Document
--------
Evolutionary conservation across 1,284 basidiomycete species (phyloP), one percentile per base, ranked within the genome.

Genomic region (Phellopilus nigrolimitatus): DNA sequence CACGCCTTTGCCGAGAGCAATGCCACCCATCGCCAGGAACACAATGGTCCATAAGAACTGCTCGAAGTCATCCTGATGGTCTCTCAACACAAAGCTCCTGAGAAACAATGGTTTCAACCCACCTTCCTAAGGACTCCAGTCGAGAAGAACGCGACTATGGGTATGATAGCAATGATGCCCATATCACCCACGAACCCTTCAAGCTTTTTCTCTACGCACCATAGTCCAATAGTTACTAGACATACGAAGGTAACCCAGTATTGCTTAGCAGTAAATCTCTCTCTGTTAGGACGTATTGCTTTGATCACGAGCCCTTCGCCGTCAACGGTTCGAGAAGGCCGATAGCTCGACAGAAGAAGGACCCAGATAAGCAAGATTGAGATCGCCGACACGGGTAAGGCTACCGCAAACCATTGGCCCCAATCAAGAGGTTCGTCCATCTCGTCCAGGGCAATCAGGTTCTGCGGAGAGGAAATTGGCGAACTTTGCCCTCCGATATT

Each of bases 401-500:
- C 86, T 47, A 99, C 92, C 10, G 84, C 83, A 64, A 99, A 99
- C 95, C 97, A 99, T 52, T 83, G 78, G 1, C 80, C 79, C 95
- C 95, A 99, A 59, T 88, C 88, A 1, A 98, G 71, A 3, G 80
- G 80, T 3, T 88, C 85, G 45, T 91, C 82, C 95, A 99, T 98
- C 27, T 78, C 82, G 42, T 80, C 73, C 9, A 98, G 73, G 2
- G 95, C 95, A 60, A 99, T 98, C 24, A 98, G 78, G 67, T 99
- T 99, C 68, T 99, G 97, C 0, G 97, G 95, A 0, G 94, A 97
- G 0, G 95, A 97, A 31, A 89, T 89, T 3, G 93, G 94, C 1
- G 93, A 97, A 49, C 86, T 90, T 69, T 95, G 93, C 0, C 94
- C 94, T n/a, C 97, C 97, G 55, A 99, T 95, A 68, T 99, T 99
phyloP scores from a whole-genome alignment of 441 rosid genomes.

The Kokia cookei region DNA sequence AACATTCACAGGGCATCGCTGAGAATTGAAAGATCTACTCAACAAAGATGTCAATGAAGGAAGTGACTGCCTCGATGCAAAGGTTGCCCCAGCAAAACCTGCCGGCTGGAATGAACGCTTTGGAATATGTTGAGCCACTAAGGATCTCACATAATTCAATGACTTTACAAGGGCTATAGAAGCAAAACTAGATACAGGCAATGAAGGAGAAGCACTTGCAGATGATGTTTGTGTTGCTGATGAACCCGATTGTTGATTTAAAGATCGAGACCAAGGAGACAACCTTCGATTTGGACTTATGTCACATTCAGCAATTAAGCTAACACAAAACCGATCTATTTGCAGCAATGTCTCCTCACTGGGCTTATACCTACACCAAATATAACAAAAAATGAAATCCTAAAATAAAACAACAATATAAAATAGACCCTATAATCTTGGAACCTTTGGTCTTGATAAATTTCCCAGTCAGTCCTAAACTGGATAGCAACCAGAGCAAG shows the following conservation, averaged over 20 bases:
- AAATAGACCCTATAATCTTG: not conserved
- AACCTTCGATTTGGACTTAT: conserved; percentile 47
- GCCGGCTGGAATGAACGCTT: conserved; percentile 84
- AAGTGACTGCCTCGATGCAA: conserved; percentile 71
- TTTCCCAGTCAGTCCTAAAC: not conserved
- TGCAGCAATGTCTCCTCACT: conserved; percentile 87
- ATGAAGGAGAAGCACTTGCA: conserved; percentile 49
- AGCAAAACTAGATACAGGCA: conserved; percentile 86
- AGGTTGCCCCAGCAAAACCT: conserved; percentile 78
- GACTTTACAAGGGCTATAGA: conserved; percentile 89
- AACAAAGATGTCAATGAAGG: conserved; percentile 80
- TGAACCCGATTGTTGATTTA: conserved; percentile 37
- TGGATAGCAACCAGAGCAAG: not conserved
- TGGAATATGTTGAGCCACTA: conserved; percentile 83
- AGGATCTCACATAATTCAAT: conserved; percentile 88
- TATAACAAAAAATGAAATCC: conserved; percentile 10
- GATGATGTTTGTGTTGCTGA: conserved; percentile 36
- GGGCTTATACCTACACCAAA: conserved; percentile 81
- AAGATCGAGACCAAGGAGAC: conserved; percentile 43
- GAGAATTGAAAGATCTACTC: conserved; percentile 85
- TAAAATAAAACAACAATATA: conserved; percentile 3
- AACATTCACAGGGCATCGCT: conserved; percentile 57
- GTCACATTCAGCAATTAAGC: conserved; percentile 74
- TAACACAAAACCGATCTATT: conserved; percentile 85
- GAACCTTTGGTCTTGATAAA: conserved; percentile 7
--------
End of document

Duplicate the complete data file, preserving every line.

Evolutionary conservation across 1,284 basidiomycete species (phyloP), one percentile per base, ranked within the genome.

Genomic region (Phellopilus nigrolimitatus): DNA sequence CACGCCTTTGCCGAGAGCAATGCCACCCATCGCCAGGAACACAATGGTCCATAAGAACTGCTCGAAGTCATCCTGATGGTCTCTCAACACAAAGCTCCTGAGAAACAATGGTTTCAACCCACCTTCCTAAGGACTCCAGTCGAGAAGAACGCGACTATGGGTATGATAGCAATGATGCCCATATCACCCACGAACCCTTCAAGCTTTTTCTCTACGCACCATAGTCCAATAGTTACTAGACATACGAAGGTAACCCAGTATTGCTTAGCAGTAAATCTCTCTCTGTTAGGACGTATTGCTTTGATCACGAGCCCTTCGCCGTCAACGGTTCGAGAAGGCCGATAGCTCGACAGAAGAAGGACCCAGATAAGCAAGATTGAGATCGCCGACACGGGTAAGGCTACCGCAAACCATTGGCCCCAATCAAGAGGTTCGTCCATCTCGTCCAGGGCAATCAGGTTCTGCGGAGAGGAAATTGGCGAACTTTGCCCTCCGATATT

Each of bases 401-500:
- C 86, T 47, A 99, C 92, C 10, G 84, C 83, A 64, A 99, A 99
- C 95, C 97, A 99, T 52, T 83, G 78, G 1, C 80, C 79, C 95
- C 95, A 99, A 59, T 88, C 88, A 1, A 98, G 71, A 3, G 80
- G 80, T 3, T 88, C 85, G 45, T 91, C 82, C 95, A 99, T 98
- C 27, T 78, C 82, G 42, T 80, C 73, C 9, A 98, G 73, G 2
- G 95, C 95, A 60, A 99, T 98, C 24, A 98, G 78, G 67, T 99
- T 99, C 68, T 99, G 97, C 0, G 97, G 95, A 0, G 94, A 97
- G 0, G 95, A 97, A 31, A 89, T 89, T 3, G 93, G 94, C 1
- G 93, A 97, A 49, C 86, T 90, T 69, T 95, G 93, C 0, C 94
- C 94, T n/a, C 97, C 97, G 55, A 99, T 95, A 68, T 99, T 99
phyloP scores from a whole-genome alignment of 441 rosid genomes.

The Kokia cookei region DNA sequence AACATTCACAGGGCATCGCTGAGAATTGAAAGATCTACTCAACAAAGATGTCAATGAAGGAAGTGACTGCCTCGATGCAAAGGTTGCCCCAGCAAAACCTGCCGGCTGGAATGAACGCTTTGGAATATGTTGAGCCACTAAGGATCTCACATAATTCAATGACTTTACAAGGGCTATAGAAGCAAAACTAGATACAGGCAATGAAGGAGAAGCACTTGCAGATGATGTTTGTGTTGCTGATGAACCCGATTGTTGATTTAAAGATCGAGACCAAGGAGACAACCTTCGATTTGGACTTATGTCACATTCAGCAATTAAGCTAACACAAAACCGATCTATTTGCAGCAATGTCTCCTCACTGGGCTTATACCTACACCAAATATAACAAAAAATGAAATCCTAAAATAAAACAACAATATAAAATAGACCCTATAATCTTGGAACCTTTGGTCTTGATAAATTTCCCAGTCAGTCCTAAACTGGATAGCAACCAGAGCAAG shows the following conservation, averaged over 20 bases:
- AAATAGACCCTATAATCTTG: not conserved
- AACCTTCGATTTGGACTTAT: conserved; percentile 47
- GCCGGCTGGAATGAACGCTT: conserved; percentile 84
- AAGTGACTGCCTCGATGCAA: conserved; percentile 71
- TTTCCCAGTCAGTCCTAAAC: not conserved
- TGCAGCAATGTCTCCTCACT: conserved; percentile 87
- ATGAAGGAGAAGCACTTGCA: conserved; percentile 49
- AGCAAAACTAGATACAGGCA: conserved; percentile 86
- AGGTTGCCCCAGCAAAACCT: conserved; percentile 78
- GACTTTACAAGGGCTATAGA: conserved; percentile 89
- AACAAAGATGTCAATGAAGG: conserved; percentile 80
- TGAACCCGATTGTTGATTTA: conserved; percentile 37
- TGGATAGCAACCAGAGCAAG: not conserved
- TGGAATATGTTGAGCCACTA: conserved; percentile 83
- AGGATCTCACATAATTCAAT: conserved; percentile 88
- TATAACAAAAAATGAAATCC: conserved; percentile 10
- GATGATGTTTGTGTTGCTGA: conserved; percentile 36
- GGGCTTATACCTACACCAAA: conserved; percentile 81
- AAGATCGAGACCAAGGAGAC: conserved; percentile 43
- GAGAATTGAAAGATCTACTC: conserved; percentile 85
- TAAAATAAAACAACAATATA: conserved; percentile 3
- AACATTCACAGGGCATCGCT: conserved; percentile 57
- GTCACATTCAGCAATTAAGC: conserved; percentile 74
- TAACACAAAACCGATCTATT: conserved; percentile 85
- GAACCTTTGGTCTTGATAAA: conserved; percentile 7